Leslie Anne Sloan, aka Miss Leslie, was born in Charleston, SC to parents of distinctly different musical tastes. Her father was a church minister from Tennessee who loved bluegrass and classic country music. Her mother grew up in Florida and played classical piano. At the age of 5, after the family relocated to Louisville, KY, Leslie started taking Suzuki violin lessons, but one of the first songs she learned to play on her own was “I Haven’t Seen Mary in Years” from the Bill and James Monroe “Father and Son” album. “My natural ear really surprised my parents”, Miss Leslie says.
Leslie continued her classical training and simultaneous bluegrass “training” through the family’s move to Texas when she was 9. “We moved to Ft. Worth and I have to say that at the time I hated it. I had tons of friends my age at our old church in Kentucky and the church in Ft Worth that Dad was preaching at didn’t have many kids my age. I was lonely and Texas can be a culture shock when you first move there.”
In Ft Worth, she took Texas fiddle lessons from Valerie Morris, Tammy Baker and Johnny Thorne. Meanwhile, her sister, Hilary (who had been studying Suzuki violin since the age of 4), also took fiddle lessons and her brother, Joel, took banjo lessons from Greg Davis. When the family moved to Houston when Leslie was 14, the family started a band with their Dad on guitar and their Mom singing harmony. “We played oprys like the Rosenberg Opry and free bluegrass shows around the Houston metro area. I would dread going sometimes because I think I was a typical teenager, but once I was onstage I felt at home and loved it.”
Leslie continued to study classical violin thru college at the University of South Florida and the University of Houston, while also studying opera. “I have a love for classical music. I always will. But I realized that it wasn’t my passion.”
Then, Miss Leslie says, life got in the way. “I dropped out of college from burnout and started working in the Corporate world. I worked my way up, eventually finished my degree, and made really good money. But I was miserable. I kept playing fiddle and singing now and then with my Dad around Houston but I always felt in my heart that I wanted more.”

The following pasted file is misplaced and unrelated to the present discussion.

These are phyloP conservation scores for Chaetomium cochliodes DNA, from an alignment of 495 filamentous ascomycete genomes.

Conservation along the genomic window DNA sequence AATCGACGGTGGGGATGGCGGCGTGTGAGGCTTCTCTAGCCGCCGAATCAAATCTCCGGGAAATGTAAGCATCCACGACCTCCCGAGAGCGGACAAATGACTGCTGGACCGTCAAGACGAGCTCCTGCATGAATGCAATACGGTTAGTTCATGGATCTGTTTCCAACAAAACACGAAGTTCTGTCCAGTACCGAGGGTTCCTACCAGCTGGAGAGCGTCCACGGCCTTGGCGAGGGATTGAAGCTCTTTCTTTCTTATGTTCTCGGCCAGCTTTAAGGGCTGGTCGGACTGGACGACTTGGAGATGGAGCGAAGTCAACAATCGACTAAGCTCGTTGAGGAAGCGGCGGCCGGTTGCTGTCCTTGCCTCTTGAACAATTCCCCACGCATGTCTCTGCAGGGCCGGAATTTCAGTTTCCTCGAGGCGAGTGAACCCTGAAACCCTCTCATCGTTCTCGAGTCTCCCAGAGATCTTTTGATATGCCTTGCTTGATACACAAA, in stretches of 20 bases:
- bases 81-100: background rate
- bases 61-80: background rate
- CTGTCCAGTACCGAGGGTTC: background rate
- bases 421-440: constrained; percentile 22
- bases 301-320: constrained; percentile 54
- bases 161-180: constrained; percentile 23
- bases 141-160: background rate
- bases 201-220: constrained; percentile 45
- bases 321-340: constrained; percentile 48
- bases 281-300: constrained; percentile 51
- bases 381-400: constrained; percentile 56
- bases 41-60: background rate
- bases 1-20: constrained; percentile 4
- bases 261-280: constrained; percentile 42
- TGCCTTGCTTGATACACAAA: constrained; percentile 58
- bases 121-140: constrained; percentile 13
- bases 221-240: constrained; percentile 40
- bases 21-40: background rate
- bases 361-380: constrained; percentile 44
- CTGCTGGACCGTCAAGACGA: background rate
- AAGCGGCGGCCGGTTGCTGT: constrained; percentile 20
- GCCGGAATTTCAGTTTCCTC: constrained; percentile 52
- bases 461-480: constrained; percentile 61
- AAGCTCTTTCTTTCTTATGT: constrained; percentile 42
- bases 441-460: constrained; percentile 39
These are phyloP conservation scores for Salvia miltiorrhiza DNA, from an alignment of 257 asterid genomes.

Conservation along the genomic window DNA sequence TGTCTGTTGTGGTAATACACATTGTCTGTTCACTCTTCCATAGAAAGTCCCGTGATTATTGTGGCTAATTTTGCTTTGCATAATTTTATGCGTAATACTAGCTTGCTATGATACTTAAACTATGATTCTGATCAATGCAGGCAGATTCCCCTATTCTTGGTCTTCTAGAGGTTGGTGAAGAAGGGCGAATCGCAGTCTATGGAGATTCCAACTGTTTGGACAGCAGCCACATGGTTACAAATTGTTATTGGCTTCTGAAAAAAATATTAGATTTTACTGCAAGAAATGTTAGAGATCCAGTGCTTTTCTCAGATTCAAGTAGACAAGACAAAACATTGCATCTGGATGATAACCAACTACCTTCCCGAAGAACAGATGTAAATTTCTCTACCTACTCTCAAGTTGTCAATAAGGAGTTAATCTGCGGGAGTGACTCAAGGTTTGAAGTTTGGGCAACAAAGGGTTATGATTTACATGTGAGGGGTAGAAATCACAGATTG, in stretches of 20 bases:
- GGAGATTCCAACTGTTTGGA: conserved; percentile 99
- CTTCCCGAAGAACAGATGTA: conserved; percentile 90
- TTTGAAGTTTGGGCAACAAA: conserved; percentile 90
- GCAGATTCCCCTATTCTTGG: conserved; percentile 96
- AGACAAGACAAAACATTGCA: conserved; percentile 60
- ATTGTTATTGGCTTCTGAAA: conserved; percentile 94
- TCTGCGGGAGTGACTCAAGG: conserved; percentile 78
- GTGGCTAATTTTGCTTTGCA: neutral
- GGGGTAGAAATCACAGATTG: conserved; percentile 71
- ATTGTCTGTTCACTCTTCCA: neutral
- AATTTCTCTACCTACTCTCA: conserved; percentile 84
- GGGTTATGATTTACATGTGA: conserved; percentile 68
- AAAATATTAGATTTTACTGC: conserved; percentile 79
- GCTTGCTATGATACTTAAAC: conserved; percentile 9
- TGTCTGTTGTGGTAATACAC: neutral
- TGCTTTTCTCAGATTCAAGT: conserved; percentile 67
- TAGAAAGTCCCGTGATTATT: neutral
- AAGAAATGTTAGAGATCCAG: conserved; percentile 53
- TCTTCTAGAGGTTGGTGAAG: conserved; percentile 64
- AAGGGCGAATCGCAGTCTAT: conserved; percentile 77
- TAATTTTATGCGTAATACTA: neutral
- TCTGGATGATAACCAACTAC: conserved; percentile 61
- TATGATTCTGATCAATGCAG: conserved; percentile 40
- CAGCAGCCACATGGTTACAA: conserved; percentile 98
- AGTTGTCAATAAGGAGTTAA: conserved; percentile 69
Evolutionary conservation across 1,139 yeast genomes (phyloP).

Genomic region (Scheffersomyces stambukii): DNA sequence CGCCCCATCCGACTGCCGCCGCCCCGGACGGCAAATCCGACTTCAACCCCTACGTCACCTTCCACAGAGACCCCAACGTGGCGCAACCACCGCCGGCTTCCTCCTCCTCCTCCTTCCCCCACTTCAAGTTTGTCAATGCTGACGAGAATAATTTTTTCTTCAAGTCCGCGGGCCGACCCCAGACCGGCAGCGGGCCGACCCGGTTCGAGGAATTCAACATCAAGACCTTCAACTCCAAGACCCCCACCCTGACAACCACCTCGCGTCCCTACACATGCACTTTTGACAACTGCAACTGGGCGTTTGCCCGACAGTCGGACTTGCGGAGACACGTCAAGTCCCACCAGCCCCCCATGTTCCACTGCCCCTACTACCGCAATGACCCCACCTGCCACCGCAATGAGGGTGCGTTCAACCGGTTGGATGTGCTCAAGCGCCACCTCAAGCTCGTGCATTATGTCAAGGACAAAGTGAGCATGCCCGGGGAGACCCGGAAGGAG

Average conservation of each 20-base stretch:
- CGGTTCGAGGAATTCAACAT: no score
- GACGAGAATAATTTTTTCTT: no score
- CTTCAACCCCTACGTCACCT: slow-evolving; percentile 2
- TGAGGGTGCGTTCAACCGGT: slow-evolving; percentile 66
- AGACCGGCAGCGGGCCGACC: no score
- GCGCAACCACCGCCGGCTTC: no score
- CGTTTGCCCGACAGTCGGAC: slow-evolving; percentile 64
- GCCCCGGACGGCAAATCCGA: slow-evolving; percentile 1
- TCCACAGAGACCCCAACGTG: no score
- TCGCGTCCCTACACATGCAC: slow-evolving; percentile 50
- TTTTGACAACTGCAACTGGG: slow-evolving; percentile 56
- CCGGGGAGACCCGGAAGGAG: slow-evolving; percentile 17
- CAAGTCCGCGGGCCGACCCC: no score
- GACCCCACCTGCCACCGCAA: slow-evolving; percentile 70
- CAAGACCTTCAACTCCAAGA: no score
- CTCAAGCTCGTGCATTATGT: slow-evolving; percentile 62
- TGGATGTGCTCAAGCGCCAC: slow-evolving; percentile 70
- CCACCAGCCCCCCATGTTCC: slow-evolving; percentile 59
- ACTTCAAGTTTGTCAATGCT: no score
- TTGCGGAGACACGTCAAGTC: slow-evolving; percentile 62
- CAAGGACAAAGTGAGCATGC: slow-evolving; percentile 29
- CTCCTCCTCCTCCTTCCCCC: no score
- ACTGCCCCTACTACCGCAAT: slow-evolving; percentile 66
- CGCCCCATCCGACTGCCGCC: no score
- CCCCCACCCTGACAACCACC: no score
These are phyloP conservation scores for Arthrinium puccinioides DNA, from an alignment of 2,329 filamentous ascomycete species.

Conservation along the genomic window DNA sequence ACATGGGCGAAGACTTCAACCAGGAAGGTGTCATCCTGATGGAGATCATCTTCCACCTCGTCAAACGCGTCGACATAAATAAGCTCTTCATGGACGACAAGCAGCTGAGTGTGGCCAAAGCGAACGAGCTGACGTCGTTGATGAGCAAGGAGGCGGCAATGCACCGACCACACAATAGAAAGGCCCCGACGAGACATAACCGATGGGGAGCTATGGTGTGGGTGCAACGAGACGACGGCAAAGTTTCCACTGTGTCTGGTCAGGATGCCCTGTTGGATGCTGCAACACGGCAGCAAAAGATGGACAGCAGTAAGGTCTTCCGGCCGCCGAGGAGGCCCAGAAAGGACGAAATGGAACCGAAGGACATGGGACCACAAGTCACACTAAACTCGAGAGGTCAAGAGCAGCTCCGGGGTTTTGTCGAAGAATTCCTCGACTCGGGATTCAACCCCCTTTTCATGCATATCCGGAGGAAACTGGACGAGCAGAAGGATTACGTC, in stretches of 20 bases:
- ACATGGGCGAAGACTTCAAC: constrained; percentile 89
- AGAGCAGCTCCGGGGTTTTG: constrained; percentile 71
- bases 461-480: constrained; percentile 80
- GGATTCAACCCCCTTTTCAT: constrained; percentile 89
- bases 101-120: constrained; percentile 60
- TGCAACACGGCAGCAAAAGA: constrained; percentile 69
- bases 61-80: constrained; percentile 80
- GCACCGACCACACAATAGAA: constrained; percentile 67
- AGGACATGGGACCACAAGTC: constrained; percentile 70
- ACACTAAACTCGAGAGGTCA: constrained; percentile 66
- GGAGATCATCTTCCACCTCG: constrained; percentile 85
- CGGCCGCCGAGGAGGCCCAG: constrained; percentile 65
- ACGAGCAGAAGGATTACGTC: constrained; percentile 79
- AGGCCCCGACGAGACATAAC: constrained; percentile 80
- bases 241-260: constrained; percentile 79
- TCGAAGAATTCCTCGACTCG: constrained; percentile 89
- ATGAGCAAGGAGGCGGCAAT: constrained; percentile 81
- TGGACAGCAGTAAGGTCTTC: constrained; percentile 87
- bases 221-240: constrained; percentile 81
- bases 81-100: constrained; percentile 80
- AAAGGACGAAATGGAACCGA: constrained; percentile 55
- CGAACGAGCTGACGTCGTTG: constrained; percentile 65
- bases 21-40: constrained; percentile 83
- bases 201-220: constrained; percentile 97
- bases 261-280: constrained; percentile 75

In 2004, Leslie, along with then husband, Randy Lindley, started the band Miss Leslie & Her Juke-Jointers - with a real upright piano, electric bass, pedal steel guitar, drums, Country Jim Sloan (Leslie’s dad) on acoustic guitar, Miss Leslie on fiddle and Randy on telecaster. “It was a big band honky tonk sound, straight out of a 1960s recording. We had so much fun. We were a band from Houston. We all loved the same music. We’d travel together in a 15-passenger van to every small Texas honky tonk that would hire us. We had some really lonesome gigs with little money and few people in the audience. But we didn’t care. The music was great and we were having a blast.”
2006 brought a lot of changes to the band - the addition of Ricky Davis on pedal steel guitar and Ric Ramirez on upright bass and the emergence of Miss Leslie as a songwriter. Then at the end of 2006, after an amicable divorce, the Lindleys parted ways musically. “We had tried to keep the band together because we had loved it so much. But musically we were changing as well and Randy, Damian and Ben were ready to go in a different direction.” The big band became a 4-piece – Ricky Davis on pedal steel guitar, Ric Ramirez on upright bass, Miss Leslie on fiddle and Timmy Campbell on drums. “At first I was really scared about how the band would change. But as we went along, I realized that this small group was incredibly dynamic. Together, my songs became SONGS with emotion and passion.”
It was time to record an album. “Between the Whiskey and the Wine” was the result. 13 original tunes from Miss Leslie - heartfelt songs of love and heartache framed in barrooms. Recorded at Tommy Detamore’s studio in Floresville, TX, “it was the greatest recording experience. I can’t imagine it being any better. Tommy as co-producer was so great to work with and the songs just literally fell into place. I cried when we finished listening to the playback of the last note. It was the end of an important journey for me.”